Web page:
Sunday 18 December 2016

Meaning of Life more important than happiness

You may have heard it said about somebody who has suicided... that they didn't seem unhappy.

"When they crunched the numbers, they discovered a surprising trend: Happiness and unhappiness did not predict suicide. The variable that did, they found, was meaning — or, more precisely, the lack of it."

"Research shows meaning and happiness can be at odds with one another. People with the most meaningful lives were "givers." But those with the happiest lives were "takers."

Getting zero sleep for the first year of your child's life does not make you happy. But as we saw, happiness isn't everything. Parenthood is the ultimate form of giving. And givers lead meaningful lives.

This article goes on to explore a few studies that have shown "meaning" and "giving" provide more long term life enrichment than "happy" and "taking".

1. Belonging
 What groups do you belong to? Quickest way to add meaning to your life is to see them more often. Not part of a group? Join one. No groups to join? Start one. It's as easy as texting people to get together regularly around a common interest.

2. Purpose
First, it's a stable and far-reaching goal. "Make it to the end of the workday without getting fired" doesn't cut it. You need something that motivates you and that you can organize your actions around.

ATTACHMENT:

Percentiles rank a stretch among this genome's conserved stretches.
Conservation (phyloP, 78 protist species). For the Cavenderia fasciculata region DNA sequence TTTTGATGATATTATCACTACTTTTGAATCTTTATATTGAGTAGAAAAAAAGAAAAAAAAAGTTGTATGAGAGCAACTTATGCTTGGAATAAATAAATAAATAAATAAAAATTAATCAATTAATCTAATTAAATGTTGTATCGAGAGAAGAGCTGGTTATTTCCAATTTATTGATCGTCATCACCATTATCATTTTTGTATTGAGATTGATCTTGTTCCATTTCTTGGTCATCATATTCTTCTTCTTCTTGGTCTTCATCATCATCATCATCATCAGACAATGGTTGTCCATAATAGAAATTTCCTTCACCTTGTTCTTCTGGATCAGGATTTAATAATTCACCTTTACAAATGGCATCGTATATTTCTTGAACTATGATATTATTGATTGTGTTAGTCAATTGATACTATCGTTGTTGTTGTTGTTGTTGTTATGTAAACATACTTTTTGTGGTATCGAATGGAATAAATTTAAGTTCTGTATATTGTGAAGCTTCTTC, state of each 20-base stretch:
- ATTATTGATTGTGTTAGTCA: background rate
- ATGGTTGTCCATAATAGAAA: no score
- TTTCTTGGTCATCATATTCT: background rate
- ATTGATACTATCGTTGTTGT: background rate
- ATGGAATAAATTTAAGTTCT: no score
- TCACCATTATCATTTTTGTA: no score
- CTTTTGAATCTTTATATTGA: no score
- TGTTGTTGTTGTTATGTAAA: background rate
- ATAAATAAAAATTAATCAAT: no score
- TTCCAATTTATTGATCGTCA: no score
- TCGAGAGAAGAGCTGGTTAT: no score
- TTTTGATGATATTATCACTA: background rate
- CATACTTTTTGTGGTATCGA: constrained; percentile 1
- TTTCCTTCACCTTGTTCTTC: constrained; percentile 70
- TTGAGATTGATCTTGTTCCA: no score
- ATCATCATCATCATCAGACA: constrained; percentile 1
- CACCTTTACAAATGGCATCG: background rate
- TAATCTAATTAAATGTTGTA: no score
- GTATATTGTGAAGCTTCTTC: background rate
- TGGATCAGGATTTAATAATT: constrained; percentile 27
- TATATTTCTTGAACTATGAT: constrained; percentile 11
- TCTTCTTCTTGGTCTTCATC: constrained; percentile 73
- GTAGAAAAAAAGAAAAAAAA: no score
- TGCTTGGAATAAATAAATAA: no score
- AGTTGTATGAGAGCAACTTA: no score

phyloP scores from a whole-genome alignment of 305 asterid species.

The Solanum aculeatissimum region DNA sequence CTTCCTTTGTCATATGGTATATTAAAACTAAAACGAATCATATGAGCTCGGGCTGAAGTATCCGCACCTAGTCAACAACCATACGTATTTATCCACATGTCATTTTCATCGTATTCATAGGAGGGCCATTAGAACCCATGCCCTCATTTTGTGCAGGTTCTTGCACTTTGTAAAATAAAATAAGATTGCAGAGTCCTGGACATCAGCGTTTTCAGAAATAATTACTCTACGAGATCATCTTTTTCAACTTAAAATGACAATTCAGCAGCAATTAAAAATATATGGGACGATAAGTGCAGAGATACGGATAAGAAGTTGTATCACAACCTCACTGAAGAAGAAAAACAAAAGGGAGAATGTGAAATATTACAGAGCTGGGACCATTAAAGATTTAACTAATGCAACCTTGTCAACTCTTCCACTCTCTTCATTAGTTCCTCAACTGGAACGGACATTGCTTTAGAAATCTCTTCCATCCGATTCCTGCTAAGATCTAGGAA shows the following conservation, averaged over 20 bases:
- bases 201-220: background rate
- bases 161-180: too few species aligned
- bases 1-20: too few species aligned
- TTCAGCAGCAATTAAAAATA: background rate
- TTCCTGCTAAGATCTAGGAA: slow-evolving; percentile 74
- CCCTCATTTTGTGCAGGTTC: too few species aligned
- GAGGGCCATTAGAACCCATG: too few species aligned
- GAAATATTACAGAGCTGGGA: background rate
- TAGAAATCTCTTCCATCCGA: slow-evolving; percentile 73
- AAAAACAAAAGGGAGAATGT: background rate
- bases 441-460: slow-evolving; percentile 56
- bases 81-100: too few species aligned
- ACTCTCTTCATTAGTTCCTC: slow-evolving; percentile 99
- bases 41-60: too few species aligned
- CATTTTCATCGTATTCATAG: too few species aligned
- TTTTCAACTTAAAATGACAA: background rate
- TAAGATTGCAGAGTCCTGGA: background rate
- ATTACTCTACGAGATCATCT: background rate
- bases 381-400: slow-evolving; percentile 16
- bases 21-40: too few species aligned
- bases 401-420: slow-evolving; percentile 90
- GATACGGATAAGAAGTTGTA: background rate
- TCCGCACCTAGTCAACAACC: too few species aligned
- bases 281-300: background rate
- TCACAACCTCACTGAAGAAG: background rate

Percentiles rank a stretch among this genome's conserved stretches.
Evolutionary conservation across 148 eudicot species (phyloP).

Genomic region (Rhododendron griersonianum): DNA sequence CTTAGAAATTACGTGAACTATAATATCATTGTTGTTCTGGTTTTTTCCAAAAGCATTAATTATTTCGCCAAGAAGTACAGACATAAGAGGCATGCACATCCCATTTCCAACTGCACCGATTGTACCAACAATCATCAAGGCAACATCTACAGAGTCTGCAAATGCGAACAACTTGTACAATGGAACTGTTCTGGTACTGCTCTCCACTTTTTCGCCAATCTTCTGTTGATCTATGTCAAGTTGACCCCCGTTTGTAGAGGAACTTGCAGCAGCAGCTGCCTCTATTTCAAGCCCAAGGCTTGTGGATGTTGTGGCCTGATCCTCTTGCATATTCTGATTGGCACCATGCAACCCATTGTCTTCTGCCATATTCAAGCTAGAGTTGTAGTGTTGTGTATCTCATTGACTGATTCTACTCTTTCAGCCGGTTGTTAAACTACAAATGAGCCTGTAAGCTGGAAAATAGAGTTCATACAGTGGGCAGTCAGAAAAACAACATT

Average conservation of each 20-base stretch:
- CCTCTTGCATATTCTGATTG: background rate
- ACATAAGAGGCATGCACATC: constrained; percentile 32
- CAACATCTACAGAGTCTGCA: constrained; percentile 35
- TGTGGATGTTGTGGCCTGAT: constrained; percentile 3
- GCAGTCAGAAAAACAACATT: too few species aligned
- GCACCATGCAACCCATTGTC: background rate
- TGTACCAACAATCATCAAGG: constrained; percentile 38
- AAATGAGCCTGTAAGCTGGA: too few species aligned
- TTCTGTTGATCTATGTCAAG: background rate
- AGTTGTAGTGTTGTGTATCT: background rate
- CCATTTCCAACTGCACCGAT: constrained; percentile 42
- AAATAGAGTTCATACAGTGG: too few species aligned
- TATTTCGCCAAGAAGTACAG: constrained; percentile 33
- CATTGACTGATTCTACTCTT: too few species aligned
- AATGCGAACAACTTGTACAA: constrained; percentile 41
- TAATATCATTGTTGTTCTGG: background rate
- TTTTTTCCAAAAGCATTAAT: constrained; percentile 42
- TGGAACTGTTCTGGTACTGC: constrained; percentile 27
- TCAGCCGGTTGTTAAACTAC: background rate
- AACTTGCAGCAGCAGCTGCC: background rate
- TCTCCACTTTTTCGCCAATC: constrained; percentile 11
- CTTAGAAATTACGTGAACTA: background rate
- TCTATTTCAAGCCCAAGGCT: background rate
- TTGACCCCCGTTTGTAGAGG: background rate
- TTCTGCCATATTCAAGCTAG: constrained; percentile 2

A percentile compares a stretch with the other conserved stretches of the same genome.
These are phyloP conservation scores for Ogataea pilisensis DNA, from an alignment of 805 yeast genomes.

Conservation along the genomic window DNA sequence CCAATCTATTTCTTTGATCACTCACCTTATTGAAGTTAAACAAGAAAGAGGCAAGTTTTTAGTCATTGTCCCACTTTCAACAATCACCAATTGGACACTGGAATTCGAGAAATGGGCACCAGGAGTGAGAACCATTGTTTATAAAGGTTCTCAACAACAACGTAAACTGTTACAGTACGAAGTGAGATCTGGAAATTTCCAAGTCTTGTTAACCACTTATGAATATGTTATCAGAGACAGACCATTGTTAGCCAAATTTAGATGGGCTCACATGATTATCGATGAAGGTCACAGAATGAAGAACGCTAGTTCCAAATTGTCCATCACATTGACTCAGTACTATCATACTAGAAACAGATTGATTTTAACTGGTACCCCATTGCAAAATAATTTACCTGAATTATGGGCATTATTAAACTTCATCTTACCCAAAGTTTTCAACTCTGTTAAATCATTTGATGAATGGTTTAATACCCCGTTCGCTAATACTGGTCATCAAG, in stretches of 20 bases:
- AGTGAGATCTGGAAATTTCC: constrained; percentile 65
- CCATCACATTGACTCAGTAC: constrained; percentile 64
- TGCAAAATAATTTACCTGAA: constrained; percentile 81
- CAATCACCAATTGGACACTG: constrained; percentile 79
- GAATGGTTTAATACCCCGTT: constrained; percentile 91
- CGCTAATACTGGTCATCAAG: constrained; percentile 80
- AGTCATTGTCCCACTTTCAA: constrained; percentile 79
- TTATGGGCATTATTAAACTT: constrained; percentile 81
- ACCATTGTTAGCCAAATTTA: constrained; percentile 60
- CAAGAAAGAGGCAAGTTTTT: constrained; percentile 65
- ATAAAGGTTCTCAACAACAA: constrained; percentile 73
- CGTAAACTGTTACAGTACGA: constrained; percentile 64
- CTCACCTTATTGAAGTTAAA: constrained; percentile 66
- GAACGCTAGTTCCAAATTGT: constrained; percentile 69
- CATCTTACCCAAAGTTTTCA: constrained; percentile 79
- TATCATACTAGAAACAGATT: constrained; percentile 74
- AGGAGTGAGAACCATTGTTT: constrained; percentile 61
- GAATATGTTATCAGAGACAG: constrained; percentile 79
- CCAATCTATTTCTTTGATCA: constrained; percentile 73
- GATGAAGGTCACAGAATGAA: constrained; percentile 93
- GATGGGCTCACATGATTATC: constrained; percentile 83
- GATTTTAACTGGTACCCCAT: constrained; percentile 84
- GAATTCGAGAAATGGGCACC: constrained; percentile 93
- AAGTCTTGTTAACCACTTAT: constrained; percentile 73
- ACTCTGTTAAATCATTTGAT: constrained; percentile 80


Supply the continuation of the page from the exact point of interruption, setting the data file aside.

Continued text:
Second, it involves a contribution to the world. It makes a difference in the lives of people who don't happen to be you.

3. Storytelling
In these stories, the tellers move from suffering to salvation — they experience a negative event followed by a positive event that resulted from the negative event and therefore gives their suffering some meaning.

 Professor James Pennebaker has shown that just 20 minutes of writing your story for four days has the power to dramatically improve your life. It helps people overcome anxiety, tragedy, and heartache. Those who wrote about their problems felt happier, slept better, and even got better grades.

4. Transcendence
Seek out moments of "awe".  The awe-inspired people, researchers found, felt a diminished sense of their own importance compared to others, and that likely led them to be more generous… They abandoned the conceit, which many of us have, that they were the center of the world. Instead, they stepped outside of themselves to connect with and focus on others.